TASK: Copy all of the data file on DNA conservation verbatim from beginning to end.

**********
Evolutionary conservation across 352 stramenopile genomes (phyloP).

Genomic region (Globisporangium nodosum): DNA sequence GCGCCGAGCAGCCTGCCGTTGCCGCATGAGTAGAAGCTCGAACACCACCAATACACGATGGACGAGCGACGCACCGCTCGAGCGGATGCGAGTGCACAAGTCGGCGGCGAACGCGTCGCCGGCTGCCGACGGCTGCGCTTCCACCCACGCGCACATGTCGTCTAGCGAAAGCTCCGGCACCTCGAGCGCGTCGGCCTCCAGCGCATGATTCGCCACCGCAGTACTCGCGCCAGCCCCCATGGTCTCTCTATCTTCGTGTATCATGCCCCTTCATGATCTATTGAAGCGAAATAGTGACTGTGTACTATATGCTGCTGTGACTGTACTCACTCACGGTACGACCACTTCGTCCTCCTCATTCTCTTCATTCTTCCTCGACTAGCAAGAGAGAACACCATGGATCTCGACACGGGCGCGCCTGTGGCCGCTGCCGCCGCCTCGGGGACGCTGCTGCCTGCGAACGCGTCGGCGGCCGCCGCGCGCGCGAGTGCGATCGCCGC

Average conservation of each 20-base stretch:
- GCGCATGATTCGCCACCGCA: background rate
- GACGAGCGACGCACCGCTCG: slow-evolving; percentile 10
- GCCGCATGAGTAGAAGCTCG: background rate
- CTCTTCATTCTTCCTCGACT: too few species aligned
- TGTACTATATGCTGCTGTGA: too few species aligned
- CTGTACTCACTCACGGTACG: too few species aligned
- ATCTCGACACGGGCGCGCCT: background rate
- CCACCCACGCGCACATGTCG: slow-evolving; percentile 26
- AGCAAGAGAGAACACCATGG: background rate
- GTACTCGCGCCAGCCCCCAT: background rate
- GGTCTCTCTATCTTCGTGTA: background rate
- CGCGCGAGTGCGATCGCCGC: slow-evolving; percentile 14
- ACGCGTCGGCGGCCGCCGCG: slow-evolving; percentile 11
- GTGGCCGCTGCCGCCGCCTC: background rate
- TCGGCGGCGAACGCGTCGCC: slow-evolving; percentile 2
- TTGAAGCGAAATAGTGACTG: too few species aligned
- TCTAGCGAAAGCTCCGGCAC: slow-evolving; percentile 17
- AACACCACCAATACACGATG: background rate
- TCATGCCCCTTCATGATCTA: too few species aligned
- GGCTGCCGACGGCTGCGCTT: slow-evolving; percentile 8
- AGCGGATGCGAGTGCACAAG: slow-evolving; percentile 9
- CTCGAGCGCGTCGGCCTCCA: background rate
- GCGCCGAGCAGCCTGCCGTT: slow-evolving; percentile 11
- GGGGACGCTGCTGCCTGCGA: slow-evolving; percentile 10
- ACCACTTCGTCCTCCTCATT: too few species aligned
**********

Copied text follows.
Evolutionary conservation across 352 stramenopile genomes (phyloP).

Genomic region (Globisporangium nodosum): DNA sequence GCGCCGAGCAGCCTGCCGTTGCCGCATGAGTAGAAGCTCGAACACCACCAATACACGATGGACGAGCGACGCACCGCTCGAGCGGATGCGAGTGCACAAGTCGGCGGCGAACGCGTCGCCGGCTGCCGACGGCTGCGCTTCCACCCACGCGCACATGTCGTCTAGCGAAAGCTCCGGCACCTCGAGCGCGTCGGCCTCCAGCGCATGATTCGCCACCGCAGTACTCGCGCCAGCCCCCATGGTCTCTCTATCTTCGTGTATCATGCCCCTTCATGATCTATTGAAGCGAAATAGTGACTGTGTACTATATGCTGCTGTGACTGTACTCACTCACGGTACGACCACTTCGTCCTCCTCATTCTCTTCATTCTTCCTCGACTAGCAAGAGAGAACACCATGGATCTCGACACGGGCGCGCCTGTGGCCGCTGCCGCCGCCTCGGGGACGCTGCTGCCTGCGAACGCGTCGGCGGCCGCCGCGCGCGCGAGTGCGATCGCCGC

Average conservation of each 20-base stretch:
- GCGCATGATTCGCCACCGCA: background rate
- GACGAGCGACGCACCGCTCG: slow-evolving; percentile 10
- GCCGCATGAGTAGAAGCTCG: background rate
- CTCTTCATTCTTCCTCGACT: too few species aligned
- TGTACTATATGCTGCTGTGA: too few species aligned
- CTGTACTCACTCACGGTACG: too few species aligned
- ATCTCGACACGGGCGCGCCT: background rate
- CCACCCACGCGCACATGTCG: slow-evolving; percentile 26
- AGCAAGAGAGAACACCATGG: background rate
- GTACTCGCGCCAGCCCCCAT: background rate
- GGTCTCTCTATCTTCGTGTA: background rate
- CGCGCGAGTGCGATCGCCGC: slow-evolving; percentile 14
- ACGCGTCGGCGGCCGCCGCG: slow-evolving; percentile 11
- GTGGCCGCTGCCGCCGCCTC: background rate
- TCGGCGGCGAACGCGTCGCC: slow-evolving; percentile 2
- TTGAAGCGAAATAGTGACTG: too few species aligned
- TCTAGCGAAAGCTCCGGCAC: slow-evolving; percentile 17
- AACACCACCAATACACGATG: background rate
- TCATGCCCCTTCATGATCTA: too few species aligned
- GGCTGCCGACGGCTGCGCTT: slow-evolving; percentile 8
- AGCGGATGCGAGTGCACAAG: slow-evolving; percentile 9
- CTCGAGCGCGTCGGCCTCCA: background rate
- GCGCCGAGCAGCCTGCCGTT: slow-evolving; percentile 11
- GGGGACGCTGCTGCCTGCGA: slow-evolving; percentile 10
- ACCACTTCGTCCTCCTCATT: too few species aligned